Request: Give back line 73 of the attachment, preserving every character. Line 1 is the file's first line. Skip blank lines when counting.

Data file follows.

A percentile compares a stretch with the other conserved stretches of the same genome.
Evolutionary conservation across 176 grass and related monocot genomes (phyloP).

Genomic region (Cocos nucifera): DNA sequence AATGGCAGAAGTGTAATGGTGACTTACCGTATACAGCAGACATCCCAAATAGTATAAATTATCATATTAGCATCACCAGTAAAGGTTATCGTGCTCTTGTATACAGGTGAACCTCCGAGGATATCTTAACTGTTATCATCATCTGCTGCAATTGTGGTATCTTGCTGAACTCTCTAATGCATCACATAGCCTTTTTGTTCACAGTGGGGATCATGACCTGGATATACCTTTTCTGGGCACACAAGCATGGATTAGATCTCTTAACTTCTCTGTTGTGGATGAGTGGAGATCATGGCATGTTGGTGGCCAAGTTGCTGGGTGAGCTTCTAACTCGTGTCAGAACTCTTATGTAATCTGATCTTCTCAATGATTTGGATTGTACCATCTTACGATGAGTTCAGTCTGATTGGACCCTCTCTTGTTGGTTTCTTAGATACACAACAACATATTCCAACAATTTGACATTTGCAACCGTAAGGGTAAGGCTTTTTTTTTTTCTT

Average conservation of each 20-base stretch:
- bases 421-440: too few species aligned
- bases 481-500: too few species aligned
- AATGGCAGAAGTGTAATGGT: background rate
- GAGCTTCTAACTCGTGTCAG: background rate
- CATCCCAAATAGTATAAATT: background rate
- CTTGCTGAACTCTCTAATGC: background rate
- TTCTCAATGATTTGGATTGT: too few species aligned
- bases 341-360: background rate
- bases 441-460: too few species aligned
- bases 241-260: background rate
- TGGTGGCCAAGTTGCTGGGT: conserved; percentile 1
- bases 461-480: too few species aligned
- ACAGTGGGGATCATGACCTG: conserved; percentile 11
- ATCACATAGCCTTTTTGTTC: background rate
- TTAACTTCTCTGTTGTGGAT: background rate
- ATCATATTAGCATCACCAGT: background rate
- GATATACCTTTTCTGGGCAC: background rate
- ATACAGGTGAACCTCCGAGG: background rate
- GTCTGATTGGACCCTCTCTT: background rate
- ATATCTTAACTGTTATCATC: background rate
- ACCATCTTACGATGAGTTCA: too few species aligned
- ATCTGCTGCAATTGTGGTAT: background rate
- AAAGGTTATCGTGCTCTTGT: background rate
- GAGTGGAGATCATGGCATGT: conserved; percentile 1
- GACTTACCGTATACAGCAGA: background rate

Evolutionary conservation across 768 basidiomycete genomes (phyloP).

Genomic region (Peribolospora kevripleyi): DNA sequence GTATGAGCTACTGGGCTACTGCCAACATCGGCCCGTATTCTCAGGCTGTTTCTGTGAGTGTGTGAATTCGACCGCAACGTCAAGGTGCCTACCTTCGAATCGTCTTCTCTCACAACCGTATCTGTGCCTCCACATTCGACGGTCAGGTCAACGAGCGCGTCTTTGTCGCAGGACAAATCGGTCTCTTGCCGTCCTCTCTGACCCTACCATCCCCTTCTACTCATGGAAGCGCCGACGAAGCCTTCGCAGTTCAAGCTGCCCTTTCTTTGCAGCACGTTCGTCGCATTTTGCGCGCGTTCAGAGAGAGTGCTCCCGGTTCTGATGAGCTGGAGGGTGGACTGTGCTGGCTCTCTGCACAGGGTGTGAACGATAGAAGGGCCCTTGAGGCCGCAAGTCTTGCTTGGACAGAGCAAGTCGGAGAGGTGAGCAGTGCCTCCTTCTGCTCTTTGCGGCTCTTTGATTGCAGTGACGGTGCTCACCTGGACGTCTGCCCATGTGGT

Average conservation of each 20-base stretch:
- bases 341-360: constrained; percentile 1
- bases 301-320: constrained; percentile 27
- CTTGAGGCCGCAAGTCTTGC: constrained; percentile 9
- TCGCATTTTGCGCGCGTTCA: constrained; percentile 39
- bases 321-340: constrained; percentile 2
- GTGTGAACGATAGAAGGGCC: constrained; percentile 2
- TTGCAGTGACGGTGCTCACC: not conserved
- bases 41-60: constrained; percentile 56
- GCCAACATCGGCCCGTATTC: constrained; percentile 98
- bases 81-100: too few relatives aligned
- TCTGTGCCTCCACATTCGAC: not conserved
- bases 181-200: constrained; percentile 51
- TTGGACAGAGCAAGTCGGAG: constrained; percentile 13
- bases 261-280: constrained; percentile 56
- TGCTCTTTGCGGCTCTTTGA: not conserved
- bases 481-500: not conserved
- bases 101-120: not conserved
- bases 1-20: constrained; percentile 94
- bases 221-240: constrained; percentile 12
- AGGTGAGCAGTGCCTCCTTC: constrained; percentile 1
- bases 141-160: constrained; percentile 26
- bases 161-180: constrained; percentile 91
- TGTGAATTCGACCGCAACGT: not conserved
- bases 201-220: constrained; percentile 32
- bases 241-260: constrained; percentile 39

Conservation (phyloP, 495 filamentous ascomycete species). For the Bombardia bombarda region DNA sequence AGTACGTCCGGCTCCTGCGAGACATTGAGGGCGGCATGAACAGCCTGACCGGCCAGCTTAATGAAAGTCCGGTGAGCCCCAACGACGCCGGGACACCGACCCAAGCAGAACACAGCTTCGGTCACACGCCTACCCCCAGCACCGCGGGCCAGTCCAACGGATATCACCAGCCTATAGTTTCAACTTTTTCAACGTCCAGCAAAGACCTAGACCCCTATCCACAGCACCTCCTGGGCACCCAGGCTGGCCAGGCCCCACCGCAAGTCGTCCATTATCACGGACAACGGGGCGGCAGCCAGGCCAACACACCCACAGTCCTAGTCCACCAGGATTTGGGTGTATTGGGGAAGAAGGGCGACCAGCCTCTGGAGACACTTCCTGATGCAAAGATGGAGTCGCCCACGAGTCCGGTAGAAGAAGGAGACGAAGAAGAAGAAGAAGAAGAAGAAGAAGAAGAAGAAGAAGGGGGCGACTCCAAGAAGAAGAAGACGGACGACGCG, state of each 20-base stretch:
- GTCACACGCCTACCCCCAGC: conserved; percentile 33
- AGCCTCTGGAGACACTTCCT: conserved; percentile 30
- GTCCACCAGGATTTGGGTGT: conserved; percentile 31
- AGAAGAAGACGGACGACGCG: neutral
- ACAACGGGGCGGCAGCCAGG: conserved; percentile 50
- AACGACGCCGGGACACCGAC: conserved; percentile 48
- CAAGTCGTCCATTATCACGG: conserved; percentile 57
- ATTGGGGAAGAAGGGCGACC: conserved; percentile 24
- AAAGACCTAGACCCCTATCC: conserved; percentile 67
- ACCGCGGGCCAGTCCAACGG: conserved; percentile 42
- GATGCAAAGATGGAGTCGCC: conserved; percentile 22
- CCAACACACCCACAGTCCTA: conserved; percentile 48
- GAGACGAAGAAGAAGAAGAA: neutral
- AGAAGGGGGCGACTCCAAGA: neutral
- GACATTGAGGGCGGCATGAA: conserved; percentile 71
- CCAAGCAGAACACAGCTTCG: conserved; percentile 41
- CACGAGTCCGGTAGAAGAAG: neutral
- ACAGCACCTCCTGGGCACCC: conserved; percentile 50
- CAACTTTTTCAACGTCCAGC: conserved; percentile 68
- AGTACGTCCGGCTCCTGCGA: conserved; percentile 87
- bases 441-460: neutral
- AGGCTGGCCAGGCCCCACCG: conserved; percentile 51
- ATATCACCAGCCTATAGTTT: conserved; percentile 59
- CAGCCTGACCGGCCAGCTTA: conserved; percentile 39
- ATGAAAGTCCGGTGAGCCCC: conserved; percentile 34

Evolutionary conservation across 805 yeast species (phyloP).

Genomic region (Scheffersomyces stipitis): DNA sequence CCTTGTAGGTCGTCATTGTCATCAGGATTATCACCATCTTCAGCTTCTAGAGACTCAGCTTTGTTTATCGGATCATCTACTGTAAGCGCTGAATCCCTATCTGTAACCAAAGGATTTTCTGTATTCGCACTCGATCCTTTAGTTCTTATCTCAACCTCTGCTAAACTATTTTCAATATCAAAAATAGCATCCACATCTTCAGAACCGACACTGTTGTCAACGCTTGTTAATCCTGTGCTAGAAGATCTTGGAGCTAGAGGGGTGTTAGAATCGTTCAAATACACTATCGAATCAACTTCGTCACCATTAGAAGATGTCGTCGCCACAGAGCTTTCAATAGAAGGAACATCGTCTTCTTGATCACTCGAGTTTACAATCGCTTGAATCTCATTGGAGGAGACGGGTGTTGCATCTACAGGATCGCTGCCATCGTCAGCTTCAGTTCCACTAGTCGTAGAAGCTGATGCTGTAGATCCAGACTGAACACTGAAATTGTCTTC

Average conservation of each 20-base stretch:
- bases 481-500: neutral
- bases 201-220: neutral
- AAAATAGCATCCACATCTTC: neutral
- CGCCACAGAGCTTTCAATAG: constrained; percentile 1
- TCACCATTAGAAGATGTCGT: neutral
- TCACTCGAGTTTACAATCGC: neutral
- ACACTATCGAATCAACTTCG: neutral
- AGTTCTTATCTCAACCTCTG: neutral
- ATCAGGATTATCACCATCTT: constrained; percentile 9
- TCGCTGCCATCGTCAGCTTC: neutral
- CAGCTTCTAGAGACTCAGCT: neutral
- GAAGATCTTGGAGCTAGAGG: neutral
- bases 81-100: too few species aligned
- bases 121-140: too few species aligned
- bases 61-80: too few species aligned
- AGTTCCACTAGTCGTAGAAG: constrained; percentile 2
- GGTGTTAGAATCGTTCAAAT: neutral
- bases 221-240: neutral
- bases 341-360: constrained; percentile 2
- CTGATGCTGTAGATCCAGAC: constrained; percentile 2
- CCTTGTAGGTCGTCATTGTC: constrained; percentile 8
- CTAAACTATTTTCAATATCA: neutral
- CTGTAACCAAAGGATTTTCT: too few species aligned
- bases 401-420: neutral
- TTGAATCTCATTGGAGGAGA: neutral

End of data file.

- GACATTGAGGGCGGCATGAA: conserved; percentile 71